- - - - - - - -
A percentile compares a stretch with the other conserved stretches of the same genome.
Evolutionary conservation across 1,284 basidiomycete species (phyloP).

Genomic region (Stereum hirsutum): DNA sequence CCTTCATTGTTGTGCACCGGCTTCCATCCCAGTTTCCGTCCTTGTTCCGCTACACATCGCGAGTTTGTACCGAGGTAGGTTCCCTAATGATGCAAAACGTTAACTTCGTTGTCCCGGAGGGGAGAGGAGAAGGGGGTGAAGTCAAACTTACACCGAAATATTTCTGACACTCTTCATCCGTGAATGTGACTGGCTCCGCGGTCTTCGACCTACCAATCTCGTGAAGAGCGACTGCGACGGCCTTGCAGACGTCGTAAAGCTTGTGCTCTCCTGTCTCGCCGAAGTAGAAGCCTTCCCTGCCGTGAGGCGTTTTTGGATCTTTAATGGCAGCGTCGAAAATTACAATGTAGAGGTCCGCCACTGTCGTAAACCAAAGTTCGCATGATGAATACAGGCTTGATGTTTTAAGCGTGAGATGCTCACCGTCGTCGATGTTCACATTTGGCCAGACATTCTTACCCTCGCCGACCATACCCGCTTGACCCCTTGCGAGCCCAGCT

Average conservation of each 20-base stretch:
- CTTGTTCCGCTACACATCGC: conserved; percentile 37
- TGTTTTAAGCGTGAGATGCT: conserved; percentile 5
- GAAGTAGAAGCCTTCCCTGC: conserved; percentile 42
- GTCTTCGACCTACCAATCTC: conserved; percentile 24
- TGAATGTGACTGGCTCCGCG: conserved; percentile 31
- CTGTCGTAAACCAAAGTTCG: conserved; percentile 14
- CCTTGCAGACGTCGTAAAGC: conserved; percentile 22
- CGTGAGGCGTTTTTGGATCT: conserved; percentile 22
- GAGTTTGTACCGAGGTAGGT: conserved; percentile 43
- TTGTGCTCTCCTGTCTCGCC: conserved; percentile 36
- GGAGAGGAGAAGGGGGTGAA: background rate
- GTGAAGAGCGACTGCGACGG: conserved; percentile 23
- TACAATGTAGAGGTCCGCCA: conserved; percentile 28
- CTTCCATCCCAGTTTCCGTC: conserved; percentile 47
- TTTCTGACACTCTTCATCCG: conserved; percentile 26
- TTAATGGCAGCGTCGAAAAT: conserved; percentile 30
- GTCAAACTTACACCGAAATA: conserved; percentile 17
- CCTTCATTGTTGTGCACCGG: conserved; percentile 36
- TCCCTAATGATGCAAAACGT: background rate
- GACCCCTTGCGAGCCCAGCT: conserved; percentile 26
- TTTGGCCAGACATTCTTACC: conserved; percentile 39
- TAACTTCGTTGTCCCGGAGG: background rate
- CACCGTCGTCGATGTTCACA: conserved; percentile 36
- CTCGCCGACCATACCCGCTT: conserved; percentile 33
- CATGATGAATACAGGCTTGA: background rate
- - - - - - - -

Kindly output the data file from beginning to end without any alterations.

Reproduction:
A percentile compares a stretch with the other conserved stretches of the same genome.
Evolutionary conservation across 1,284 basidiomycete species (phyloP).

Genomic region (Stereum hirsutum): DNA sequence CCTTCATTGTTGTGCACCGGCTTCCATCCCAGTTTCCGTCCTTGTTCCGCTACACATCGCGAGTTTGTACCGAGGTAGGTTCCCTAATGATGCAAAACGTTAACTTCGTTGTCCCGGAGGGGAGAGGAGAAGGGGGTGAAGTCAAACTTACACCGAAATATTTCTGACACTCTTCATCCGTGAATGTGACTGGCTCCGCGGTCTTCGACCTACCAATCTCGTGAAGAGCGACTGCGACGGCCTTGCAGACGTCGTAAAGCTTGTGCTCTCCTGTCTCGCCGAAGTAGAAGCCTTCCCTGCCGTGAGGCGTTTTTGGATCTTTAATGGCAGCGTCGAAAATTACAATGTAGAGGTCCGCCACTGTCGTAAACCAAAGTTCGCATGATGAATACAGGCTTGATGTTTTAAGCGTGAGATGCTCACCGTCGTCGATGTTCACATTTGGCCAGACATTCTTACCCTCGCCGACCATACCCGCTTGACCCCTTGCGAGCCCAGCT

Average conservation of each 20-base stretch:
- CTTGTTCCGCTACACATCGC: conserved; percentile 37
- TGTTTTAAGCGTGAGATGCT: conserved; percentile 5
- GAAGTAGAAGCCTTCCCTGC: conserved; percentile 42
- GTCTTCGACCTACCAATCTC: conserved; percentile 24
- TGAATGTGACTGGCTCCGCG: conserved; percentile 31
- CTGTCGTAAACCAAAGTTCG: conserved; percentile 14
- CCTTGCAGACGTCGTAAAGC: conserved; percentile 22
- CGTGAGGCGTTTTTGGATCT: conserved; percentile 22
- GAGTTTGTACCGAGGTAGGT: conserved; percentile 43
- TTGTGCTCTCCTGTCTCGCC: conserved; percentile 36
- GGAGAGGAGAAGGGGGTGAA: background rate
- GTGAAGAGCGACTGCGACGG: conserved; percentile 23
- TACAATGTAGAGGTCCGCCA: conserved; percentile 28
- CTTCCATCCCAGTTTCCGTC: conserved; percentile 47
- TTTCTGACACTCTTCATCCG: conserved; percentile 26
- TTAATGGCAGCGTCGAAAAT: conserved; percentile 30
- GTCAAACTTACACCGAAATA: conserved; percentile 17
- CCTTCATTGTTGTGCACCGG: conserved; percentile 36
- TCCCTAATGATGCAAAACGT: background rate
- GACCCCTTGCGAGCCCAGCT: conserved; percentile 26
- TTTGGCCAGACATTCTTACC: conserved; percentile 39
- TAACTTCGTTGTCCCGGAGG: background rate
- CACCGTCGTCGATGTTCACA: conserved; percentile 36
- CTCGCCGACCATACCCGCTT: conserved; percentile 33
- CATGATGAATACAGGCTTGA: background rate